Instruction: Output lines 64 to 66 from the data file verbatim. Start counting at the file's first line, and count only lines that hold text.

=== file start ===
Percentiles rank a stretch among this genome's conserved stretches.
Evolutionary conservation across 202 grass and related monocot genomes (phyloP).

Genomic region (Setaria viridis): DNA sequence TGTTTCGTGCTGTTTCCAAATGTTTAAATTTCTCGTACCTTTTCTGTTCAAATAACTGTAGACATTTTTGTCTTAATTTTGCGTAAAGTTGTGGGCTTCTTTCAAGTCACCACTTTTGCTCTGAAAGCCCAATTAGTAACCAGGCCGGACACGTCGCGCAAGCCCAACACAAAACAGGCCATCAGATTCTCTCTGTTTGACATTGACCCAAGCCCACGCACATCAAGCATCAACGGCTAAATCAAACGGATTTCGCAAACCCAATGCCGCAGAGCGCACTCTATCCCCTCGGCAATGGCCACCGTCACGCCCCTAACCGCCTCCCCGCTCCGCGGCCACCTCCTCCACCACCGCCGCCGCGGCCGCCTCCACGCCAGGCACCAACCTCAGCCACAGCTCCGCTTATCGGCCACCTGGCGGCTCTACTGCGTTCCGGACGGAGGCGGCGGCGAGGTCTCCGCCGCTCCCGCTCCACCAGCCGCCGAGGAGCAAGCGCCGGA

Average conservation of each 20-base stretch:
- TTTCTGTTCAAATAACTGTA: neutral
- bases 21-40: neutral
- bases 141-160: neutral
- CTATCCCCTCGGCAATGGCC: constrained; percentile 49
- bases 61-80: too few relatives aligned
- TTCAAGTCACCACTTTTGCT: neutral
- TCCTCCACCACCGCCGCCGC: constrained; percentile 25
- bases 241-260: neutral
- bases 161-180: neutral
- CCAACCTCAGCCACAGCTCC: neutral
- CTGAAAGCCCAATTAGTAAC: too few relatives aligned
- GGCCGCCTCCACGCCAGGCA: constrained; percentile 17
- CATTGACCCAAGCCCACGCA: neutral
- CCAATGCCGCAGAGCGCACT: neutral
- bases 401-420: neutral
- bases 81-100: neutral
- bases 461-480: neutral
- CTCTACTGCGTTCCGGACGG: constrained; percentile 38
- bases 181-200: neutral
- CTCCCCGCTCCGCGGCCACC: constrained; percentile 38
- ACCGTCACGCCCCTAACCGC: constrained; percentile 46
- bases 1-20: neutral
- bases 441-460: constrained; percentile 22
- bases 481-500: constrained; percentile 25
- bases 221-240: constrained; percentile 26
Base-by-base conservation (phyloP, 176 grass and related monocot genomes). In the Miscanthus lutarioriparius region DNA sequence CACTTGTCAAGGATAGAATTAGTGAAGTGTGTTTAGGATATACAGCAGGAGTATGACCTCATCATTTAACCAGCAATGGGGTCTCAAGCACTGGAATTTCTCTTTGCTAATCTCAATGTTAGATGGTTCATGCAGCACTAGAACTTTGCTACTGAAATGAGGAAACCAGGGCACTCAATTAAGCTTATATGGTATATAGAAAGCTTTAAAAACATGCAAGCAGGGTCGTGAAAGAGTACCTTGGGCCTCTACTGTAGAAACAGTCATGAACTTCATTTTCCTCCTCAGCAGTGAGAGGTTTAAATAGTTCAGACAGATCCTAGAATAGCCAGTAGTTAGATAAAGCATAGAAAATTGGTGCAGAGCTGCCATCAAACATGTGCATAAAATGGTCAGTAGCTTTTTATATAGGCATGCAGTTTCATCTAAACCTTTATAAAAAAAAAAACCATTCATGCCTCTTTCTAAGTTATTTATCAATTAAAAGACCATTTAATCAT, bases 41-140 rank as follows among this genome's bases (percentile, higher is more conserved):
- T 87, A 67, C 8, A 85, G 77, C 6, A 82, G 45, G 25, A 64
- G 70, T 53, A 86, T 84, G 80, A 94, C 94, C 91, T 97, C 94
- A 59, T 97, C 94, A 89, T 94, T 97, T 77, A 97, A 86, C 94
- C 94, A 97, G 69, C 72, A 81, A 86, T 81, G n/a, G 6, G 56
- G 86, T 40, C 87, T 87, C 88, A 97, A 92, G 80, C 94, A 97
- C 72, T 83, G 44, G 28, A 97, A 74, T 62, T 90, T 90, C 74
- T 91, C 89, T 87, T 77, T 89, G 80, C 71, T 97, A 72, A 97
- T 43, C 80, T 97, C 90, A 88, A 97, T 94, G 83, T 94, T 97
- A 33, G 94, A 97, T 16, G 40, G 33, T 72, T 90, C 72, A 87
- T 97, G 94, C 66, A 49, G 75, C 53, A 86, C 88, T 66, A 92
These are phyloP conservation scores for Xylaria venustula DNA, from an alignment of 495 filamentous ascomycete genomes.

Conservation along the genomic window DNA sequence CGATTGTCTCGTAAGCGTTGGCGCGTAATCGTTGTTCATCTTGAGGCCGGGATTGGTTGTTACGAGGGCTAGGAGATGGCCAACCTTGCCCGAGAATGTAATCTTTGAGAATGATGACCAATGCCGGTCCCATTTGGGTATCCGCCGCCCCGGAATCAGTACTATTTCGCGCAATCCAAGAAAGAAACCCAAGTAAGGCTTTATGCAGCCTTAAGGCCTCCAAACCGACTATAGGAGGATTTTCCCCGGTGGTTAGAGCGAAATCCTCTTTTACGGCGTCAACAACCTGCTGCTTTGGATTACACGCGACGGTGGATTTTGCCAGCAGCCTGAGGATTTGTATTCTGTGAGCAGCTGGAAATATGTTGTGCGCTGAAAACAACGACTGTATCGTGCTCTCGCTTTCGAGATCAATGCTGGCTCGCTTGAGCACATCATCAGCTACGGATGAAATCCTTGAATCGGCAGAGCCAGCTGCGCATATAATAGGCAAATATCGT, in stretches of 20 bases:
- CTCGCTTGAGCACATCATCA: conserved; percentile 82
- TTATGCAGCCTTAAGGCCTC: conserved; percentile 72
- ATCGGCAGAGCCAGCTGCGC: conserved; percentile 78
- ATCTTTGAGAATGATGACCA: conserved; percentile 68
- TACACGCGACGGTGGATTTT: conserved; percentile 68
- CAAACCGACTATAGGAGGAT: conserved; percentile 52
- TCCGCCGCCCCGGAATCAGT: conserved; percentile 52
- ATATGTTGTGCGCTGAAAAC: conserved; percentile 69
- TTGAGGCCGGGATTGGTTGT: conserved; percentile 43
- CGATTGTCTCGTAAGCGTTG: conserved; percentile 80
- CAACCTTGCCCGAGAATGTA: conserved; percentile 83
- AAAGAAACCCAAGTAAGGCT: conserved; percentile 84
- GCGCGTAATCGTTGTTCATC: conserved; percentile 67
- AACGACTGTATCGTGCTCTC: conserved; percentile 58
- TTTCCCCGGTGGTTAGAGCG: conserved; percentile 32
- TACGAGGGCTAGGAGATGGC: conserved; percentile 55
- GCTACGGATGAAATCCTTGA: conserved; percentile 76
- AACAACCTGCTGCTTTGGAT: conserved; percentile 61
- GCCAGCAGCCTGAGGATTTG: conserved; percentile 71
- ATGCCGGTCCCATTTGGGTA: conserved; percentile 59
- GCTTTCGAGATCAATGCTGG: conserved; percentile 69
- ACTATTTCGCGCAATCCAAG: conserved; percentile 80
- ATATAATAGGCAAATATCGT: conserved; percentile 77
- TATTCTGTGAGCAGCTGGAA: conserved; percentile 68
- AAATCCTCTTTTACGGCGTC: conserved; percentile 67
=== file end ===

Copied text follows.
- ACTATTTCGCGCAATCCAAG: conserved; percentile 80
- ATATAATAGGCAAATATCGT: conserved; percentile 77
- TATTCTGTGAGCAGCTGGAA: conserved; percentile 68